A legion of black-shirted metalheads flooded the streets outside of Barclays Center on Saturday evening, descending on the arena for the second of two Brooklyn shows on Iron Maiden’s “Legacy of the Beast Tour”. Maiden shirts could be spotted on the subway and in adjacent bars and delis, everyone repping past Maiden shows attended. For the band’s most devout fans, seeing the iconic group is a mandatory metal pilgrimage, and many came for both nights, wearing the 2019 tour shirts they acquired on Friday. And for no band is the T-shirt more important than with Iron Maiden, as proven by the massive wall of shirts at the band’s official merch table, not to mention the swarms of bootleggers selling parking-lot knock-offs outside.
“The Legacy of the Beast Tour” has been touted as the legendary British metal band’s biggest production yet, and it certainly lived up to its billing, featuring an array of stage pieces and backdrops that visually brought Iron Maiden’s songs to life on the stage, not unlike a drama or play. After an opening set from metalcore act The Raven Age, which features Iron Maiden bassist Steve Harris’ son George Harris, the lights dimmed and a low rumble signaled the Beast’s arrival. UFO’s “Doctor Doctor” blared as the opening hype track, rousing those in the floor pit who pumped their fist to shouts of “Mai-den! Mai-den!” Two stage hands dressed as military officers appeared stage right and left, removing the tarps covering the amps and monitors, which were draped in camouflage netting. The lights went dark and three lights hovered above the stage mysteriously.
Taking the Stage: Quite literally launching into the intro of “Aces High”, the band finally emerged beneath a hovering airplane bomber as frontman Bruce Dickinson, clad in vintage flight cap and goggles, darted around the stage, dodging the floating plane as he sang. Every song in the set featured a different set piece or backdrop, the plane being one of the most elaborate — it even had a working propeller. Between songs Dickinson ran backstage for a costume change, wearing a white parka in a snow scene for “Where Eagles Dare” and donning an old-school denim vest for a thrashed up version of “2 Minutes to Midnight”.
The setlist and theme for the tour is a retrospective of Iron Maiden’s discography, with the band playing many of their most celebrated songs and a couple surprises. Many adoring fans shouted every lyric back at Dickinson throughout the night as Barclays turned into an echoing choir. In Dickinson’s only monologue, he offered his two-cents and remarks of surprise at the audience’s fervor. “We had 14,000 in here last night and there’s nearly 14,000 in here tonight,” he said. “Is there some rap band playing Barclays tonight? Heavy metal in 21st century, f**king hell. Somebody better tell the media. Actually, f**k the media.” The crowd particularly enjoyed the last remark. “One day there will be new Iron Maiden songs, but today is not that day. We’re here to celebrate. Go f**king nuts!”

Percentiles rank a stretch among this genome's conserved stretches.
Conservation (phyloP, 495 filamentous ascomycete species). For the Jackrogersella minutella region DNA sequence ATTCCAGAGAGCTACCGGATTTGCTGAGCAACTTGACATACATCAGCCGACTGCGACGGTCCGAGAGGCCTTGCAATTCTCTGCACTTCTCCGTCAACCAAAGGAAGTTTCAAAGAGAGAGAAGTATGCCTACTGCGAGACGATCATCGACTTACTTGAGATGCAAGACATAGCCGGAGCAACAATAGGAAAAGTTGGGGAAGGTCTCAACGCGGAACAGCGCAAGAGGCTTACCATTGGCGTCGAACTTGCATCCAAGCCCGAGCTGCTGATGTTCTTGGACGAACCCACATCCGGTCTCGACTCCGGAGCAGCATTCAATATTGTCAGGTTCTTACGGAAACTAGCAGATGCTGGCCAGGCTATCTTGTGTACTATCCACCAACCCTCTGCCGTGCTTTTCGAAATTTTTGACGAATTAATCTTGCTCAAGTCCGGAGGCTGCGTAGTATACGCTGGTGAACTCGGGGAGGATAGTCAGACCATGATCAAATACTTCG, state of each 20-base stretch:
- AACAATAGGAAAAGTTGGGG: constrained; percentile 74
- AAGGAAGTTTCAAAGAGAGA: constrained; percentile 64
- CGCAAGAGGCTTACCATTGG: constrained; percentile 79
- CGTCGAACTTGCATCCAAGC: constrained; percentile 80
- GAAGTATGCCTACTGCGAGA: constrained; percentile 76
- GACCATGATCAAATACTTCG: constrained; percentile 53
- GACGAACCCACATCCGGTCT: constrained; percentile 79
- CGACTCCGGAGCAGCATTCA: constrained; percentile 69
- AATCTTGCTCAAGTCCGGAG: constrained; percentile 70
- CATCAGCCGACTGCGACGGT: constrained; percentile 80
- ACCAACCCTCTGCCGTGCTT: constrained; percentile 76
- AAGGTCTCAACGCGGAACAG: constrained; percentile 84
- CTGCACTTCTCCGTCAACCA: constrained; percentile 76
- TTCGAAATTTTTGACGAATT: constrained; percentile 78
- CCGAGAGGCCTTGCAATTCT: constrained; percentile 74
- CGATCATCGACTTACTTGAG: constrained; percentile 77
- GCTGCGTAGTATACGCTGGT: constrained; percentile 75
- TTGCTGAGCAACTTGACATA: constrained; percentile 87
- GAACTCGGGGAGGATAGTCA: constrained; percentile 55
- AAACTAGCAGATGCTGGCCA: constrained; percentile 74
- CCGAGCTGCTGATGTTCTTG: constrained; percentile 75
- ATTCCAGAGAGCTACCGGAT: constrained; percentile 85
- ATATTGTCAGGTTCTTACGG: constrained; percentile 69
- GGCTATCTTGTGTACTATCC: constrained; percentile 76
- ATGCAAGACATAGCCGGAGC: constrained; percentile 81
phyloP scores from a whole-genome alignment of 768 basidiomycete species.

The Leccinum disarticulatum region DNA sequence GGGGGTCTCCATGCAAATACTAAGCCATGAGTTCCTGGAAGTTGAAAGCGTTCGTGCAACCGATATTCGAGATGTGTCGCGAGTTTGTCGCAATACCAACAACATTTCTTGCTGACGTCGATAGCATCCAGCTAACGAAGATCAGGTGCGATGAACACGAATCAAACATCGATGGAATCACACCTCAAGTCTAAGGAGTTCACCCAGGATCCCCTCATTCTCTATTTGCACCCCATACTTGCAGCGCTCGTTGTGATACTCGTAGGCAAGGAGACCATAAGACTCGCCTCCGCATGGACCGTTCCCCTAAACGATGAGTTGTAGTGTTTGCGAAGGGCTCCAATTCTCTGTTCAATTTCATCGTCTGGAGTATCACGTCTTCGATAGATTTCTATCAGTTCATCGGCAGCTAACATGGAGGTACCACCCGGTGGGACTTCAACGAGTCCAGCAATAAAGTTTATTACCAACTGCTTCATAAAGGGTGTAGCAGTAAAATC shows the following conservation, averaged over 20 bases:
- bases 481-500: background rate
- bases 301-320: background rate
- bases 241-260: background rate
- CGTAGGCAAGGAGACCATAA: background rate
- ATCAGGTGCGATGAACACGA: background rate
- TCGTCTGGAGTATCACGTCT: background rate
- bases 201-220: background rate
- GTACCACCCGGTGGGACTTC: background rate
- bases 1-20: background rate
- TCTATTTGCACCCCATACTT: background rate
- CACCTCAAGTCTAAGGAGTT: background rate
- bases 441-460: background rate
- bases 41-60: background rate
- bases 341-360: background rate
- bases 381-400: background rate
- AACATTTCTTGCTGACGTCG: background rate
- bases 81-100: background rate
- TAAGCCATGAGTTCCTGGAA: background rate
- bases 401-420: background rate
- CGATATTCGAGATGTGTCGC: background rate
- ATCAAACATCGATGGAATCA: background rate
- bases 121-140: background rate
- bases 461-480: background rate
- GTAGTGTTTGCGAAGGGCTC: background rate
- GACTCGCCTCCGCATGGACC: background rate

Blaze Bayley-era track “The Clansman” (a staple in prior setlists) was followed by the band’s classic “The Trooper”, as guitarists Dave Murray, Janick Gers, and Adrian Smith nailed the iconic opening riff in unison. A stilted Eddie in British red coat took the stage wielding a sword, so Dickinson grabbed a blade of his own and the two engaged in a brief duel before the singer ran to the second level of the stage above drummer Nicko McBrain. In a humorous moment, Dickinson pointed his sword at Eddie, who busted out some air guitar during the solo. Every song featured these charming and campy moments, proof that Iron Maiden are taking this elaborate production seriously, but not too seriously.
The middle of the set saw the band bring out some deep cuts, including “Revelations” (against a beautiful cathedral backdrop), another Bayley-era song “Sign of the Cross” (to a darkened graveyard setting), and Brave New World’s “The Wicker Man”. Sadly nothing from Somewhere in Time or Killers made the cut, but the rousing finale of hits more than made up for it.
Stage left during “Flight of Icarus”, Gers shimmied and danced around as he played, projecting a classic ’80s metal guitar attitude that balanced nicely alongside the more workmanlike performances of Harris, Smith, and the seismic and calculated drumming of McBrain (meanwhile, Dickinson ran around with an actual backpack flamethrower, spraying flames from both arms). The dynamic “Fear of the Dark” sounded particularly massive and dense before the stage lit up with fire and a hellacious burning pit backdrop for “The Number of the Beast”. Even by Iron Maiden standards, the stage piece looked convincingly evil.
The titular “Iron Maiden” was the only Paul Di’Anno-era song played, closing the initial setlist before the band returned for a three-song encore, where they finally hit Seventh Son of a Seventh Son for the staple “The Evil That Men Do” and gave Brooklyn the ultimate one-two ending of “Hallowed Be Thy Name” — rendered beautifully by an visibly exhausted Dickinson — and the anthemic “Run to the Hills”. Nobody was in their seats, the crowd shouting the chorus in euphoria, concluding a joyous night that saw Iron Maiden re-imagine its stage show into a full-blown visual feast while giving fans a no-filler set of career-spanning hits, worthy of such a legacy.